Kitchen ventilation systems are used in commercial cooking applications to remove cooking heat and effluent. Professionally sized and installed, components include stainless-steel exhaust hoods, exhaust fans, makeup air units, grease removal apparatuses, fire-suppression systems and controls.
Maintenance for ventilation systems depends upon the type and volume of cooking as well as local codes. The menu, volume and type of unit also will impact how often ventilation systems should be cleaned and how frequent maintenance will be necessary.
Ventilation system design depends on how the foodservice operation utilizes the kitchen space and arranges the equipment. When looking at location, consider the balance of air and the placement of vents, and ensure that not too much air will blow on prepared food.
Ventilation systems situated over cook lines remove cooking heat, effluent and odors. This engineered system includes several components, but exhaust hoods are typically placed over the cook line and in the dishwashing area. The size and shape vary depending on the equipment underneath. Consider federal and local codes when specifying this equipment.
Maintenance for ventilation systems depends upon the type and volume of cooking as well as local codes.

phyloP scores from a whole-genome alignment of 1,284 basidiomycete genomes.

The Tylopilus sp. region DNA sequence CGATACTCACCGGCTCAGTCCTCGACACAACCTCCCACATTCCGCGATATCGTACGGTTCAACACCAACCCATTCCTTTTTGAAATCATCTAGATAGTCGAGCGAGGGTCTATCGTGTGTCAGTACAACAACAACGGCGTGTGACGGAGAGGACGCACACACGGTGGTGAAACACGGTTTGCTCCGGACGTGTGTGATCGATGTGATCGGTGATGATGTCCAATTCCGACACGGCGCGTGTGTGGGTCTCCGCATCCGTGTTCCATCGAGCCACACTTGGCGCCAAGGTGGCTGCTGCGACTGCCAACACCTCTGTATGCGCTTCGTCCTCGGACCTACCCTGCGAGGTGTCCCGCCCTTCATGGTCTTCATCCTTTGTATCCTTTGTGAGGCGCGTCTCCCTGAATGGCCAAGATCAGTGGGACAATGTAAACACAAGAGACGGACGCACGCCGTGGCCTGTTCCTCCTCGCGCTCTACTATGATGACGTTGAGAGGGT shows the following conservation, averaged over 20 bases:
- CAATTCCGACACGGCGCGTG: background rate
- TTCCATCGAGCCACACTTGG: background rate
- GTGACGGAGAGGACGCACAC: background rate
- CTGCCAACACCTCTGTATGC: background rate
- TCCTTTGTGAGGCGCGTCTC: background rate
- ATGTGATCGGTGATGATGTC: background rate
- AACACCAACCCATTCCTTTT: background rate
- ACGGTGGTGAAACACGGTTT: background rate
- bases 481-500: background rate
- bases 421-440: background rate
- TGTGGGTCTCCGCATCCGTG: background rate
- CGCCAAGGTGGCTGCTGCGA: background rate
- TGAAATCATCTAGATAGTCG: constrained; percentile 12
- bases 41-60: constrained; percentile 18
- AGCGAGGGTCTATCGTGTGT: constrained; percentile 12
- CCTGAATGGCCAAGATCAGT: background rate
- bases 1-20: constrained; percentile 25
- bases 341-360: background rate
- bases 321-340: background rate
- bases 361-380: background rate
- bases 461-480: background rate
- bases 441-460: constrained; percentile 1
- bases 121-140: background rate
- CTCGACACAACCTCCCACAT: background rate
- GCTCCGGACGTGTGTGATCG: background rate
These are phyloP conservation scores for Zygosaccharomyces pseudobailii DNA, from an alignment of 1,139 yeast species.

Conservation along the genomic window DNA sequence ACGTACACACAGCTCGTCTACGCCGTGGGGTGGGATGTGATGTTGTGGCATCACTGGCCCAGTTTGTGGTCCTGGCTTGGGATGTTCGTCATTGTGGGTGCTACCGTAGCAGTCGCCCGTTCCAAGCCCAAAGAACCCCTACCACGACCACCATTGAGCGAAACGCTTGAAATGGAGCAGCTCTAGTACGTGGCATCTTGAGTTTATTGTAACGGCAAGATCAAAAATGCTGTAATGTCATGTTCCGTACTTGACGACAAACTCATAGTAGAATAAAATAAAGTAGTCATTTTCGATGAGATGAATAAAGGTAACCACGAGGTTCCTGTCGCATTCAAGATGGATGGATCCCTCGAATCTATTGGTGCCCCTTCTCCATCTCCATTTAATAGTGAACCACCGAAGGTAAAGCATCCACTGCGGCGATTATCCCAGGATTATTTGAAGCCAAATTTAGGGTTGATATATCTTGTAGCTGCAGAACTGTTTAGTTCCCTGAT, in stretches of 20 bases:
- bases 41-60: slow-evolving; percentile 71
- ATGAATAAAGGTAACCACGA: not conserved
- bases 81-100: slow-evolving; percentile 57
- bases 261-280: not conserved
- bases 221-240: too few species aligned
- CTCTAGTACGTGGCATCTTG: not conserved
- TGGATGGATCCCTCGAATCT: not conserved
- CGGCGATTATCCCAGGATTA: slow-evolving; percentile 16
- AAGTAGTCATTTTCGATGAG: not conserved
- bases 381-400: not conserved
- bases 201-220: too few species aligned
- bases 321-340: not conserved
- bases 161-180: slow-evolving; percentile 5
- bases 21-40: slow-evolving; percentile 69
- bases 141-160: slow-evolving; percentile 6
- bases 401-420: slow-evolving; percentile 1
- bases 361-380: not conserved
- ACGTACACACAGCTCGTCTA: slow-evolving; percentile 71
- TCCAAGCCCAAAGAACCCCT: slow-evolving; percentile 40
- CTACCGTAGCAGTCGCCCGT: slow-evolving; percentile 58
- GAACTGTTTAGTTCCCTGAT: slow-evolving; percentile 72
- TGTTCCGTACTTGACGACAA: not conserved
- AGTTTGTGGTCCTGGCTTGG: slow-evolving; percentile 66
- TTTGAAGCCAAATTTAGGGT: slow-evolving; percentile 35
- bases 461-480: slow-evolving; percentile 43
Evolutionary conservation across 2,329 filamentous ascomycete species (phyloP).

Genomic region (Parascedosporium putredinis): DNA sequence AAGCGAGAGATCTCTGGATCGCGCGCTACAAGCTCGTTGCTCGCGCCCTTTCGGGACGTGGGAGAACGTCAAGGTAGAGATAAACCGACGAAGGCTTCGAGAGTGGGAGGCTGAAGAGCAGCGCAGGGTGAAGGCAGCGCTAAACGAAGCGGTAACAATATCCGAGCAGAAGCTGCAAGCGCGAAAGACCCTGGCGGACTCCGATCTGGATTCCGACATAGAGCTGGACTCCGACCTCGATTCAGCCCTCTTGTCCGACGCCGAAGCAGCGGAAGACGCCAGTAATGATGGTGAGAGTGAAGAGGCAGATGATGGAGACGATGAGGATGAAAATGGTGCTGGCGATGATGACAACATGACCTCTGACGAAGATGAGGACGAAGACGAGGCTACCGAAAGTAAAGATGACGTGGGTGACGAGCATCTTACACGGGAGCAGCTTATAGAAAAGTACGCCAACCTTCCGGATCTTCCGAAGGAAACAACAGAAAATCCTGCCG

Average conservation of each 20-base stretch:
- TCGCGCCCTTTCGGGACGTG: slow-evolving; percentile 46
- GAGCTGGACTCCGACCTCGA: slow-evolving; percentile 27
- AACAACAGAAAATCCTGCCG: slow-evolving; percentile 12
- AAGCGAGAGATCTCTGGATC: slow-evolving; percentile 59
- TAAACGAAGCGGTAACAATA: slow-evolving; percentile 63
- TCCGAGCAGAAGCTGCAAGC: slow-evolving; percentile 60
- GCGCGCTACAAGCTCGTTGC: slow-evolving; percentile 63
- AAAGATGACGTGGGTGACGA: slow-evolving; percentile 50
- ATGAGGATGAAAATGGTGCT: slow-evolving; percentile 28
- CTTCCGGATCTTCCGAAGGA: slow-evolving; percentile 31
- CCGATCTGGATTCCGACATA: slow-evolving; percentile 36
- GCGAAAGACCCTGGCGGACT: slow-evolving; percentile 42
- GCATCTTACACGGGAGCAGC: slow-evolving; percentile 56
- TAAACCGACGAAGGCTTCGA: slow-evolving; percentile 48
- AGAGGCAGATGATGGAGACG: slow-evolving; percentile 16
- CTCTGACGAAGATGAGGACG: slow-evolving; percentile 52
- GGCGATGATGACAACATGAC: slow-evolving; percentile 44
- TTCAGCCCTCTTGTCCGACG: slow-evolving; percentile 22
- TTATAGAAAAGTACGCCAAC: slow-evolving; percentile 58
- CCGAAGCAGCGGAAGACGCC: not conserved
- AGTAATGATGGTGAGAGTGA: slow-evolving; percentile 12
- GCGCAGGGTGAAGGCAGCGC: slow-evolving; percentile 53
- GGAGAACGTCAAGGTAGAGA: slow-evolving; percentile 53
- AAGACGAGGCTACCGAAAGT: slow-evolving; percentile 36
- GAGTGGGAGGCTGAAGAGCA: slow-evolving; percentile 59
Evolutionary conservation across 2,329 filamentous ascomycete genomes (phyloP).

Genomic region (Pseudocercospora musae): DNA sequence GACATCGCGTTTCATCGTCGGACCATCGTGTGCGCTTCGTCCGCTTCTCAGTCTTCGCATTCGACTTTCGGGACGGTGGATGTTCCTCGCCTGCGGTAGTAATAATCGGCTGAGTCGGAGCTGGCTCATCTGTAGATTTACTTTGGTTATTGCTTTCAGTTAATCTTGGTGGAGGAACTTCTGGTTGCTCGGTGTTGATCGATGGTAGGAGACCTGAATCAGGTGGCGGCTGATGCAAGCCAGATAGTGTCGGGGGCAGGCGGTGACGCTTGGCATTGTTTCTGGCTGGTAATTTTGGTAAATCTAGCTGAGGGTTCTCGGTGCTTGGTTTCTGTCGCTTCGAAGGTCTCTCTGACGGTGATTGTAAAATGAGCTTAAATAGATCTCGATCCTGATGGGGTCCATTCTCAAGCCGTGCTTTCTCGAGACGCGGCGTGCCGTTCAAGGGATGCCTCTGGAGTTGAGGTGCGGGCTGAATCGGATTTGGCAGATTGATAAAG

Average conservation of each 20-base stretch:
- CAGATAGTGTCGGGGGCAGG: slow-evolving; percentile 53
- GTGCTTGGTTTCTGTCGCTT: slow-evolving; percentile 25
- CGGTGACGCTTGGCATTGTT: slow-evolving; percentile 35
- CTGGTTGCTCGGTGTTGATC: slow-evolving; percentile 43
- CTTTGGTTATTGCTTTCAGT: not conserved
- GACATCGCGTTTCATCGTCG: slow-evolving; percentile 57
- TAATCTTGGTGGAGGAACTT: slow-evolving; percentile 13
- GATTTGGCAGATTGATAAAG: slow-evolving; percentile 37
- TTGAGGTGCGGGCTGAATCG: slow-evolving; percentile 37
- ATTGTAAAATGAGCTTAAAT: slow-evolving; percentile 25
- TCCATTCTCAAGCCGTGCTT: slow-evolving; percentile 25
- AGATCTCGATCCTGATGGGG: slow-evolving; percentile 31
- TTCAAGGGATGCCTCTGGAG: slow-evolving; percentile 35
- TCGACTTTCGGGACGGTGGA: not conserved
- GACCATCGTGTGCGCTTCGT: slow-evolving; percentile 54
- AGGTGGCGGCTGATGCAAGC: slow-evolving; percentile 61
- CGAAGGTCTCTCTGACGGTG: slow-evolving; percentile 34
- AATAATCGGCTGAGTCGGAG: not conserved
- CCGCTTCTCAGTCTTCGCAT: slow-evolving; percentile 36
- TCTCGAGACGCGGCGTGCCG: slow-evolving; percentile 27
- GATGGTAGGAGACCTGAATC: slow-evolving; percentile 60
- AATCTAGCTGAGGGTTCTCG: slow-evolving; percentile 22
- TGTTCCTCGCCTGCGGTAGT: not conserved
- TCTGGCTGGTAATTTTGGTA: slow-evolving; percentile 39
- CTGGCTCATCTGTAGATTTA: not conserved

When purchasing a ventilation system, the foodservice operation’s menu and subsequent equipment lineup represent important considerations. If the menu will feature mainly grilled items on charbroilers, grease will be a factor. Also take into consideration odiferous foods.
A customized plug and play ventilation system includes double-wall construction. The touchscreen-controlled ventilation has all UL listings needed to vent at high temperatures. Other features include 309 stainless steel construction, double-wall insulation and accessible cleanup.
The Fire Ready Hood system’s enhancements provide an integrated fire protection system in a smaller footprint that can replace the need for a commercial Type 1 wall canopy hood, according to the maker. Loose accessories are plug and play, and no welded grease duct is necessary. An electronic fire detection system installs easily and has an electronic remote pull.
Not following manufacturers’ recommendations when selecting a disposer can result in an inadequate system that will not meet the operation’s waste needs. Because most operations become more dependent on these systems than anticipated, it is better to go bigger in terms of horsepower to ensure the waste amount can be accommodated.